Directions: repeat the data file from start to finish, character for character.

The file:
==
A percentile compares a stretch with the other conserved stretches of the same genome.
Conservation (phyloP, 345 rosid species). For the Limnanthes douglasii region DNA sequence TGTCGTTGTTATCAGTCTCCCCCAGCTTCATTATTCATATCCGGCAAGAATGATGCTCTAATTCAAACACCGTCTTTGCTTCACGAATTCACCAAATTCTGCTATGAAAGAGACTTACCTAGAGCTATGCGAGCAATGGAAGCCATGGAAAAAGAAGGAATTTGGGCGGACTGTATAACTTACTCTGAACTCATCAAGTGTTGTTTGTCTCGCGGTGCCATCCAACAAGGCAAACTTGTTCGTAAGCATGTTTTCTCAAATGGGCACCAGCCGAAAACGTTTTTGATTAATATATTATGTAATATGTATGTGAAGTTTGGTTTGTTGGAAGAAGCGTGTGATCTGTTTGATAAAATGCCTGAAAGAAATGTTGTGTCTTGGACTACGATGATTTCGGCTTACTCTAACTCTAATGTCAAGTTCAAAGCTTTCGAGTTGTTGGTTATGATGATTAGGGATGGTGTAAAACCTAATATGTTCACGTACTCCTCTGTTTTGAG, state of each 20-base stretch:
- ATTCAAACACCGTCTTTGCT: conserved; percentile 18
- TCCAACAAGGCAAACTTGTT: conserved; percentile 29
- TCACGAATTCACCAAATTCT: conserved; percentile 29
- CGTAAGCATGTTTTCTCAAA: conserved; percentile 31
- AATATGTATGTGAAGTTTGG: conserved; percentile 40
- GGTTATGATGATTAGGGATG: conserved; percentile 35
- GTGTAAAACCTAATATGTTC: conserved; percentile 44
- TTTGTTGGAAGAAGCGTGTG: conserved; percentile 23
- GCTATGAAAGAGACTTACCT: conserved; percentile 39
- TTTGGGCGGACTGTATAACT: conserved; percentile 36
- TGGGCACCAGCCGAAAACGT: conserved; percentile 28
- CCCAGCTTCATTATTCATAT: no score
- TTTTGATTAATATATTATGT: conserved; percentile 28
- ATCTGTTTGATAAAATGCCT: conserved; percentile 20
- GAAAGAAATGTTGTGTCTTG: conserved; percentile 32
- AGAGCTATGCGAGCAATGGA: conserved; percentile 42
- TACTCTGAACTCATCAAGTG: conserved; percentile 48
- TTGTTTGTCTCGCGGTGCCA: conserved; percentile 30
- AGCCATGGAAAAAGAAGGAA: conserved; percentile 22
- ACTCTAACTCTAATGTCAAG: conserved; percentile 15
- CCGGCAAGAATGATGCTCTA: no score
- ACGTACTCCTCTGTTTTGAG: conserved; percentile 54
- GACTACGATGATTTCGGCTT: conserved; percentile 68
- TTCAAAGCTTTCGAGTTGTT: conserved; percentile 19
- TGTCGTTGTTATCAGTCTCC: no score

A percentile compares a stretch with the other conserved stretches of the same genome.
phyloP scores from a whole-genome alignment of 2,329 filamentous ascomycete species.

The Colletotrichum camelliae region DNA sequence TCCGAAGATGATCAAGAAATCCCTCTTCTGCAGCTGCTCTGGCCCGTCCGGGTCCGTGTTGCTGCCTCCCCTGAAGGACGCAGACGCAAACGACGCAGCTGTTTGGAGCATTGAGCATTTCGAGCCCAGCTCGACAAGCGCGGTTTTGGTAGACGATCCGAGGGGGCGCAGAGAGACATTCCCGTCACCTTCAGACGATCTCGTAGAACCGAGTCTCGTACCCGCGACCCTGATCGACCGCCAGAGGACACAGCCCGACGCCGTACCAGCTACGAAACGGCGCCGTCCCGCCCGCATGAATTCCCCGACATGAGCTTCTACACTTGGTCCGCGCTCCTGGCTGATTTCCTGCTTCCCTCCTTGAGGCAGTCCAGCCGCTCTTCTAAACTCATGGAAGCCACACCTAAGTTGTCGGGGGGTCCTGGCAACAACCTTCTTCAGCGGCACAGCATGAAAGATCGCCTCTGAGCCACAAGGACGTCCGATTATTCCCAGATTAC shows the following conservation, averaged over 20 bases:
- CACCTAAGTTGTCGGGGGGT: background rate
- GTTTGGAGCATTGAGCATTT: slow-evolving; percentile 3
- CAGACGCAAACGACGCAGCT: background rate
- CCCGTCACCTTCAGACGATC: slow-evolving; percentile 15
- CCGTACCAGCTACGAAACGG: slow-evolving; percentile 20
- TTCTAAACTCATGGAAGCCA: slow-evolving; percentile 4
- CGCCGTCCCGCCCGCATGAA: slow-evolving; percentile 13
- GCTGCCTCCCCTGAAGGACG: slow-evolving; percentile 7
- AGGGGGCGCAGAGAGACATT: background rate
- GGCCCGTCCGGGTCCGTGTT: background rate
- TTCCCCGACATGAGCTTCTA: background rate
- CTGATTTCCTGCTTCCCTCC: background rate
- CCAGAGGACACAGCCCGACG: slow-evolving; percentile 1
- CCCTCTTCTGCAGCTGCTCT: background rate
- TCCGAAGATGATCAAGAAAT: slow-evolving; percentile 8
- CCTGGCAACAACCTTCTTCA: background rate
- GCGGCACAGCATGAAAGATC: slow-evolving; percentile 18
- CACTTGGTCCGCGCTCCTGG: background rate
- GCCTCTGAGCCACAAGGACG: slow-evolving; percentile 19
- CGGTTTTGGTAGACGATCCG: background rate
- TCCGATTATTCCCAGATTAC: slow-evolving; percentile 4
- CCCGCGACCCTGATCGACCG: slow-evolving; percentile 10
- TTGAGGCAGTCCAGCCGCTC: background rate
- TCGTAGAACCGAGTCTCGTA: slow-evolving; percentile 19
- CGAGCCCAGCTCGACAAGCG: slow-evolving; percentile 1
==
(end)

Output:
A percentile compares a stretch with the other conserved stretches of the same genome.
Conservation (phyloP, 345 rosid species). For the Limnanthes douglasii region DNA sequence TGTCGTTGTTATCAGTCTCCCCCAGCTTCATTATTCATATCCGGCAAGAATGATGCTCTAATTCAAACACCGTCTTTGCTTCACGAATTCACCAAATTCTGCTATGAAAGAGACTTACCTAGAGCTATGCGAGCAATGGAAGCCATGGAAAAAGAAGGAATTTGGGCGGACTGTATAACTTACTCTGAACTCATCAAGTGTTGTTTGTCTCGCGGTGCCATCCAACAAGGCAAACTTGTTCGTAAGCATGTTTTCTCAAATGGGCACCAGCCGAAAACGTTTTTGATTAATATATTATGTAATATGTATGTGAAGTTTGGTTTGTTGGAAGAAGCGTGTGATCTGTTTGATAAAATGCCTGAAAGAAATGTTGTGTCTTGGACTACGATGATTTCGGCTTACTCTAACTCTAATGTCAAGTTCAAAGCTTTCGAGTTGTTGGTTATGATGATTAGGGATGGTGTAAAACCTAATATGTTCACGTACTCCTCTGTTTTGAG, state of each 20-base stretch:
- ATTCAAACACCGTCTTTGCT: conserved; percentile 18
- TCCAACAAGGCAAACTTGTT: conserved; percentile 29
- TCACGAATTCACCAAATTCT: conserved; percentile 29
- CGTAAGCATGTTTTCTCAAA: conserved; percentile 31
- AATATGTATGTGAAGTTTGG: conserved; percentile 40
- GGTTATGATGATTAGGGATG: conserved; percentile 35
- GTGTAAAACCTAATATGTTC: conserved; percentile 44
- TTTGTTGGAAGAAGCGTGTG: conserved; percentile 23
- GCTATGAAAGAGACTTACCT: conserved; percentile 39
- TTTGGGCGGACTGTATAACT: conserved; percentile 36
- TGGGCACCAGCCGAAAACGT: conserved; percentile 28
- CCCAGCTTCATTATTCATAT: no score
- TTTTGATTAATATATTATGT: conserved; percentile 28
- ATCTGTTTGATAAAATGCCT: conserved; percentile 20
- GAAAGAAATGTTGTGTCTTG: conserved; percentile 32
- AGAGCTATGCGAGCAATGGA: conserved; percentile 42
- TACTCTGAACTCATCAAGTG: conserved; percentile 48
- TTGTTTGTCTCGCGGTGCCA: conserved; percentile 30
- AGCCATGGAAAAAGAAGGAA: conserved; percentile 22
- ACTCTAACTCTAATGTCAAG: conserved; percentile 15
- CCGGCAAGAATGATGCTCTA: no score
- ACGTACTCCTCTGTTTTGAG: conserved; percentile 54
- GACTACGATGATTTCGGCTT: conserved; percentile 68
- TTCAAAGCTTTCGAGTTGTT: conserved; percentile 19
- TGTCGTTGTTATCAGTCTCC: no score

A percentile compares a stretch with the other conserved stretches of the same genome.
phyloP scores from a whole-genome alignment of 2,329 filamentous ascomycete species.

The Colletotrichum camelliae region DNA sequence TCCGAAGATGATCAAGAAATCCCTCTTCTGCAGCTGCTCTGGCCCGTCCGGGTCCGTGTTGCTGCCTCCCCTGAAGGACGCAGACGCAAACGACGCAGCTGTTTGGAGCATTGAGCATTTCGAGCCCAGCTCGACAAGCGCGGTTTTGGTAGACGATCCGAGGGGGCGCAGAGAGACATTCCCGTCACCTTCAGACGATCTCGTAGAACCGAGTCTCGTACCCGCGACCCTGATCGACCGCCAGAGGACACAGCCCGACGCCGTACCAGCTACGAAACGGCGCCGTCCCGCCCGCATGAATTCCCCGACATGAGCTTCTACACTTGGTCCGCGCTCCTGGCTGATTTCCTGCTTCCCTCCTTGAGGCAGTCCAGCCGCTCTTCTAAACTCATGGAAGCCACACCTAAGTTGTCGGGGGGTCCTGGCAACAACCTTCTTCAGCGGCACAGCATGAAAGATCGCCTCTGAGCCACAAGGACGTCCGATTATTCCCAGATTAC shows the following conservation, averaged over 20 bases:
- CACCTAAGTTGTCGGGGGGT: background rate
- GTTTGGAGCATTGAGCATTT: slow-evolving; percentile 3
- CAGACGCAAACGACGCAGCT: background rate
- CCCGTCACCTTCAGACGATC: slow-evolving; percentile 15
- CCGTACCAGCTACGAAACGG: slow-evolving; percentile 20
- TTCTAAACTCATGGAAGCCA: slow-evolving; percentile 4
- CGCCGTCCCGCCCGCATGAA: slow-evolving; percentile 13
- GCTGCCTCCCCTGAAGGACG: slow-evolving; percentile 7
- AGGGGGCGCAGAGAGACATT: background rate
- GGCCCGTCCGGGTCCGTGTT: background rate
- TTCCCCGACATGAGCTTCTA: background rate
- CTGATTTCCTGCTTCCCTCC: background rate
- CCAGAGGACACAGCCCGACG: slow-evolving; percentile 1
- CCCTCTTCTGCAGCTGCTCT: background rate
- TCCGAAGATGATCAAGAAAT: slow-evolving; percentile 8
- CCTGGCAACAACCTTCTTCA: background rate
- GCGGCACAGCATGAAAGATC: slow-evolving; percentile 18
- CACTTGGTCCGCGCTCCTGG: background rate
- GCCTCTGAGCCACAAGGACG: slow-evolving; percentile 19
- CGGTTTTGGTAGACGATCCG: background rate
- TCCGATTATTCCCAGATTAC: slow-evolving; percentile 4
- CCCGCGACCCTGATCGACCG: slow-evolving; percentile 10
- TTGAGGCAGTCCAGCCGCTC: background rate
- TCGTAGAACCGAGTCTCGTA: slow-evolving; percentile 19
- CGAGCCCAGCTCGACAAGCG: slow-evolving; percentile 1